You might be tempted to say, ‘I’m just one part. Not even a very important part. I won’t even be missed.’

Ephesians 4:15 …we are to grow up in every way into him who is the head, into Christ, 16 from whom the whole body, joined and held together by every joint with which it is equipped, when each part is working properly, makes the body grow so that it builds itself up in love.

Every part needs to be there, and every part needs to be functioning as it was designed. You matter. The head notices when a part is not functioning properly.

I’ve had a few conversations recently where people have asked ‘how are you, and how is the church doing?’ It’s been a hard year. Just over a year ago, October 2017 we sent out a number of people who were very involved serving our body here to plant a church in Gunnison. And that left a tangible hole in our body. Our church family gave birth to another church, and birth is a joyful experience, but birth is also a traumatic experience. And it takes time to recover. I think we are recovering well, and we can rejoice in what God has done and is doing in us and through us. The birth has created opportunities for those who had been less involved to step up and become more involved. What we long for is that “the whole body, joined and held together by every joint with which it is equipped, when each part is working properly, makes the body grow so that it builds itself up in love.”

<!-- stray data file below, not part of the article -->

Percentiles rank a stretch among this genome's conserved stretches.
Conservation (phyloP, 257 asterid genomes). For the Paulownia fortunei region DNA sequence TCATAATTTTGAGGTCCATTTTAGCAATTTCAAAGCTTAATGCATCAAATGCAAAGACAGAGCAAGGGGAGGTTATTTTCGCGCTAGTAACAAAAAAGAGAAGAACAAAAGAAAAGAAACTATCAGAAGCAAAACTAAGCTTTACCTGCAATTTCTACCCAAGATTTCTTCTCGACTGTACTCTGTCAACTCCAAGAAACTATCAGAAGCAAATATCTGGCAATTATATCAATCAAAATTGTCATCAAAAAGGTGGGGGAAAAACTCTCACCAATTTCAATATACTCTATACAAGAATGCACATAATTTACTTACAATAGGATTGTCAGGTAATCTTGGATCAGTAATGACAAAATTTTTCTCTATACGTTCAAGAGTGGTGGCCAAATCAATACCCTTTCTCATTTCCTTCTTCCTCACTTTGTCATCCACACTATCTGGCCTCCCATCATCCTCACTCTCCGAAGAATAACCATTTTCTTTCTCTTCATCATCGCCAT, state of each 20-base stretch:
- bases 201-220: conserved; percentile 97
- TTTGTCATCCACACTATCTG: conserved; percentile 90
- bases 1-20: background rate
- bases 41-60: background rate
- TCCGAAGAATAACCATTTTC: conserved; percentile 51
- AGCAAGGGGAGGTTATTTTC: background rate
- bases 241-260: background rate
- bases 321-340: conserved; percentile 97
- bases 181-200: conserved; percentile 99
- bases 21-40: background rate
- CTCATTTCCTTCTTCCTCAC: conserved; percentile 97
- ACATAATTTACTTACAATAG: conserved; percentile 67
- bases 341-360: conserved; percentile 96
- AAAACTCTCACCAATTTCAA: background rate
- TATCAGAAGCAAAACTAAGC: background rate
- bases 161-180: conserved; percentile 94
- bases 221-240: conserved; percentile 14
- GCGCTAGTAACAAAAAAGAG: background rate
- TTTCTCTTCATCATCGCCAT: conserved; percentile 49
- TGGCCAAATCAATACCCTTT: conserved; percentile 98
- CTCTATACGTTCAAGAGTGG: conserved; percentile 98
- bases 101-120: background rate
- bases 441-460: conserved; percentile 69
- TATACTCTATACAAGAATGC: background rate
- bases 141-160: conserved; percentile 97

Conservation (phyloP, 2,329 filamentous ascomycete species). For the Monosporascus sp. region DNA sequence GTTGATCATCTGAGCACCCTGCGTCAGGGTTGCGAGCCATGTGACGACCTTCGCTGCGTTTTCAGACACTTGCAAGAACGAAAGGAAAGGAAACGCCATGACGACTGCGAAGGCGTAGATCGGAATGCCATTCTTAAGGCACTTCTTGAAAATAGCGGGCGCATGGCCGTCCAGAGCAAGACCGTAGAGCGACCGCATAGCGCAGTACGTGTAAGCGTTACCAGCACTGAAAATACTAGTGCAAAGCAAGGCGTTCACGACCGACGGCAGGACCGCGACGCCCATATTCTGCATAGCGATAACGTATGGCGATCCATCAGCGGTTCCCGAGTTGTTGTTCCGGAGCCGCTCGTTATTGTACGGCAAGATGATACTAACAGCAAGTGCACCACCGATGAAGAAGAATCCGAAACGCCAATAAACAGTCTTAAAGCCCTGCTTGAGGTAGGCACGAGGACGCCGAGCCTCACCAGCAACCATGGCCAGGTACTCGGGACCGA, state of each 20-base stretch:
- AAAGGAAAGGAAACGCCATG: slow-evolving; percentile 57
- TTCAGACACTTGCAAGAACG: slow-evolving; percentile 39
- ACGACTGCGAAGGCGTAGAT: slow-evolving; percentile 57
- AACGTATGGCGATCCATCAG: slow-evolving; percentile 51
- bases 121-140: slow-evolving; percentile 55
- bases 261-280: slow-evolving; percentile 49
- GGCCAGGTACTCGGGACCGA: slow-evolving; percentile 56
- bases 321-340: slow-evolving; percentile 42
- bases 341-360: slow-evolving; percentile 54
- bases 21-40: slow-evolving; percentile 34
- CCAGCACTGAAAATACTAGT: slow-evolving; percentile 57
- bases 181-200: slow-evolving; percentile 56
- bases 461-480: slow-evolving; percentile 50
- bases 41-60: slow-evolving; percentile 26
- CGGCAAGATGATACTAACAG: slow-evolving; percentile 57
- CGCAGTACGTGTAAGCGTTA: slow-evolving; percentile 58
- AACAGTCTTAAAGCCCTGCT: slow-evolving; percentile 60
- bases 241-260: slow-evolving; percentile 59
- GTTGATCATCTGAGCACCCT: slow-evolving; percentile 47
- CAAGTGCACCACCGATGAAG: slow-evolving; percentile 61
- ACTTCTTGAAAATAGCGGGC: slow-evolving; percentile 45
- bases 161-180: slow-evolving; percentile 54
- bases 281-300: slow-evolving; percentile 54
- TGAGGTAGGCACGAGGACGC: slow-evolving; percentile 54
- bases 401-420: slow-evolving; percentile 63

Here’s a few questions for each of us to think about.

-How has God in the riches of his grace gifted me?

-How am I using those gifts to their maximum capacity for the glory of Christ?

-How am I intentionally engaging in building up the body in love?

I’ve put these questions in your notes, and left room for you to respond. Take a minute right now to write something down.